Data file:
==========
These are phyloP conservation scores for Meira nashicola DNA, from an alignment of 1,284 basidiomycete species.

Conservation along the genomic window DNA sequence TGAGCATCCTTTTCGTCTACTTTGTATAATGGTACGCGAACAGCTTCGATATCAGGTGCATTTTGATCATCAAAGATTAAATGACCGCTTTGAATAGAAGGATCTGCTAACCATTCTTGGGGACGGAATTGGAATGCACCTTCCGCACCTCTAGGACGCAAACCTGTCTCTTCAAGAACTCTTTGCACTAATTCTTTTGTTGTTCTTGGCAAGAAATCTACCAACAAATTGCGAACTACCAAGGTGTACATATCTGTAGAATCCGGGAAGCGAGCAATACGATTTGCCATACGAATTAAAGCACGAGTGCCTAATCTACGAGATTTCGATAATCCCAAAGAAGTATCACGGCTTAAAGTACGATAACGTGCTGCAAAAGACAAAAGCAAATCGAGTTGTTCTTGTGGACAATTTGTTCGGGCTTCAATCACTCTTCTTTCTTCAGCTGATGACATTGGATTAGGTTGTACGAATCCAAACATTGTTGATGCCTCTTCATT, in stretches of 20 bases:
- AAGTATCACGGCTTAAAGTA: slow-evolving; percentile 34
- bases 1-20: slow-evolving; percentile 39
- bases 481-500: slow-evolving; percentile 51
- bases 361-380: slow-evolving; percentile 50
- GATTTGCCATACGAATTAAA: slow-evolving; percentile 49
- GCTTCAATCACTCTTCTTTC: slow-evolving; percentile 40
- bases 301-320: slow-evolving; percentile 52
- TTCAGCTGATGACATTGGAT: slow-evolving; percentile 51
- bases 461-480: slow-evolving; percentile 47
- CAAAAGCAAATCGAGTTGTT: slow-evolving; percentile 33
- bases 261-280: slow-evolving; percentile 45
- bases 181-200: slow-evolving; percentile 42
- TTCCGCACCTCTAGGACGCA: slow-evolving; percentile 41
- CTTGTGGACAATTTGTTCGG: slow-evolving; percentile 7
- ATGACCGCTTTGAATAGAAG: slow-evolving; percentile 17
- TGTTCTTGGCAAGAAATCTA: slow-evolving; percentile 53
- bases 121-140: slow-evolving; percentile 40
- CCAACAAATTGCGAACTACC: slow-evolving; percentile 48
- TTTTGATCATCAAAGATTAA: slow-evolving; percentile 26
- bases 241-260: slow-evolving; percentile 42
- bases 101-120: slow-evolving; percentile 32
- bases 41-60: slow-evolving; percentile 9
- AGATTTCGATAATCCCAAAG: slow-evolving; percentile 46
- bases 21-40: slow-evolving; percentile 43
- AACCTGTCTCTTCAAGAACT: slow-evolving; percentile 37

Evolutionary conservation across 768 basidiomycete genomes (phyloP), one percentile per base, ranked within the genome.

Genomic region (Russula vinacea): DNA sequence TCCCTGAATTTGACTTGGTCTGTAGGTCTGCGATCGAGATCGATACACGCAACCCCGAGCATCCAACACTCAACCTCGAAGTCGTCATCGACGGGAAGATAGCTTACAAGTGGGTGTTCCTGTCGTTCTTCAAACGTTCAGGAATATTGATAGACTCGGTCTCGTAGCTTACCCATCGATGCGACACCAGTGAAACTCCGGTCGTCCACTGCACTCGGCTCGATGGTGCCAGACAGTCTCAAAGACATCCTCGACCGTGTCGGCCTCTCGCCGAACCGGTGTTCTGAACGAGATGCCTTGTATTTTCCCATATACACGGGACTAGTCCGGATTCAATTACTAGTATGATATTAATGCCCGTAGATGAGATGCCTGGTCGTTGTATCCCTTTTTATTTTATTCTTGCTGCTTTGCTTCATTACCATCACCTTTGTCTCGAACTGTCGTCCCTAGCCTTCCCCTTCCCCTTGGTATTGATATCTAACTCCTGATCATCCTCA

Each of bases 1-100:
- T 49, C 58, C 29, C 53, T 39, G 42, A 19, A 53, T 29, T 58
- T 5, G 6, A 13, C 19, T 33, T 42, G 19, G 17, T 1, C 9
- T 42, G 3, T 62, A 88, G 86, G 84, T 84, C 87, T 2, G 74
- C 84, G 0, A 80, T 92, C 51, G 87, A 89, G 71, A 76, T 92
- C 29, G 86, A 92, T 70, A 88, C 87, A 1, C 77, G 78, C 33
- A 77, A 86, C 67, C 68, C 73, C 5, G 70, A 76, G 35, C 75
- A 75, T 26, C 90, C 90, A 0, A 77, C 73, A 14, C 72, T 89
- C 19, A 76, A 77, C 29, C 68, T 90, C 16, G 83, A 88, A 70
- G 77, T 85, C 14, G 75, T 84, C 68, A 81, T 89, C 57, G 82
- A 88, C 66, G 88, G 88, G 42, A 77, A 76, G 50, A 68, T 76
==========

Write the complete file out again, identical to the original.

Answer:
These are phyloP conservation scores for Meira nashicola DNA, from an alignment of 1,284 basidiomycete species.

Conservation along the genomic window DNA sequence TGAGCATCCTTTTCGTCTACTTTGTATAATGGTACGCGAACAGCTTCGATATCAGGTGCATTTTGATCATCAAAGATTAAATGACCGCTTTGAATAGAAGGATCTGCTAACCATTCTTGGGGACGGAATTGGAATGCACCTTCCGCACCTCTAGGACGCAAACCTGTCTCTTCAAGAACTCTTTGCACTAATTCTTTTGTTGTTCTTGGCAAGAAATCTACCAACAAATTGCGAACTACCAAGGTGTACATATCTGTAGAATCCGGGAAGCGAGCAATACGATTTGCCATACGAATTAAAGCACGAGTGCCTAATCTACGAGATTTCGATAATCCCAAAGAAGTATCACGGCTTAAAGTACGATAACGTGCTGCAAAAGACAAAAGCAAATCGAGTTGTTCTTGTGGACAATTTGTTCGGGCTTCAATCACTCTTCTTTCTTCAGCTGATGACATTGGATTAGGTTGTACGAATCCAAACATTGTTGATGCCTCTTCATT, in stretches of 20 bases:
- AAGTATCACGGCTTAAAGTA: slow-evolving; percentile 34
- bases 1-20: slow-evolving; percentile 39
- bases 481-500: slow-evolving; percentile 51
- bases 361-380: slow-evolving; percentile 50
- GATTTGCCATACGAATTAAA: slow-evolving; percentile 49
- GCTTCAATCACTCTTCTTTC: slow-evolving; percentile 40
- bases 301-320: slow-evolving; percentile 52
- TTCAGCTGATGACATTGGAT: slow-evolving; percentile 51
- bases 461-480: slow-evolving; percentile 47
- CAAAAGCAAATCGAGTTGTT: slow-evolving; percentile 33
- bases 261-280: slow-evolving; percentile 45
- bases 181-200: slow-evolving; percentile 42
- TTCCGCACCTCTAGGACGCA: slow-evolving; percentile 41
- CTTGTGGACAATTTGTTCGG: slow-evolving; percentile 7
- ATGACCGCTTTGAATAGAAG: slow-evolving; percentile 17
- TGTTCTTGGCAAGAAATCTA: slow-evolving; percentile 53
- bases 121-140: slow-evolving; percentile 40
- CCAACAAATTGCGAACTACC: slow-evolving; percentile 48
- TTTTGATCATCAAAGATTAA: slow-evolving; percentile 26
- bases 241-260: slow-evolving; percentile 42
- bases 101-120: slow-evolving; percentile 32
- bases 41-60: slow-evolving; percentile 9
- AGATTTCGATAATCCCAAAG: slow-evolving; percentile 46
- bases 21-40: slow-evolving; percentile 43
- AACCTGTCTCTTCAAGAACT: slow-evolving; percentile 37

Evolutionary conservation across 768 basidiomycete genomes (phyloP), one percentile per base, ranked within the genome.

Genomic region (Russula vinacea): DNA sequence TCCCTGAATTTGACTTGGTCTGTAGGTCTGCGATCGAGATCGATACACGCAACCCCGAGCATCCAACACTCAACCTCGAAGTCGTCATCGACGGGAAGATAGCTTACAAGTGGGTGTTCCTGTCGTTCTTCAAACGTTCAGGAATATTGATAGACTCGGTCTCGTAGCTTACCCATCGATGCGACACCAGTGAAACTCCGGTCGTCCACTGCACTCGGCTCGATGGTGCCAGACAGTCTCAAAGACATCCTCGACCGTGTCGGCCTCTCGCCGAACCGGTGTTCTGAACGAGATGCCTTGTATTTTCCCATATACACGGGACTAGTCCGGATTCAATTACTAGTATGATATTAATGCCCGTAGATGAGATGCCTGGTCGTTGTATCCCTTTTTATTTTATTCTTGCTGCTTTGCTTCATTACCATCACCTTTGTCTCGAACTGTCGTCCCTAGCCTTCCCCTTCCCCTTGGTATTGATATCTAACTCCTGATCATCCTCA

Each of bases 1-100:
- T 49, C 58, C 29, C 53, T 39, G 42, A 19, A 53, T 29, T 58
- T 5, G 6, A 13, C 19, T 33, T 42, G 19, G 17, T 1, C 9
- T 42, G 3, T 62, A 88, G 86, G 84, T 84, C 87, T 2, G 74
- C 84, G 0, A 80, T 92, C 51, G 87, A 89, G 71, A 76, T 92
- C 29, G 86, A 92, T 70, A 88, C 87, A 1, C 77, G 78, C 33
- A 77, A 86, C 67, C 68, C 73, C 5, G 70, A 76, G 35, C 75
- A 75, T 26, C 90, C 90, A 0, A 77, C 73, A 14, C 72, T 89
- C 19, A 76, A 77, C 29, C 68, T 90, C 16, G 83, A 88, A 70
- G 77, T 85, C 14, G 75, T 84, C 68, A 81, T 89, C 57, G 82
- A 88, C 66, G 88, G 88, G 42, A 77, A 76, G 50, A 68, T 76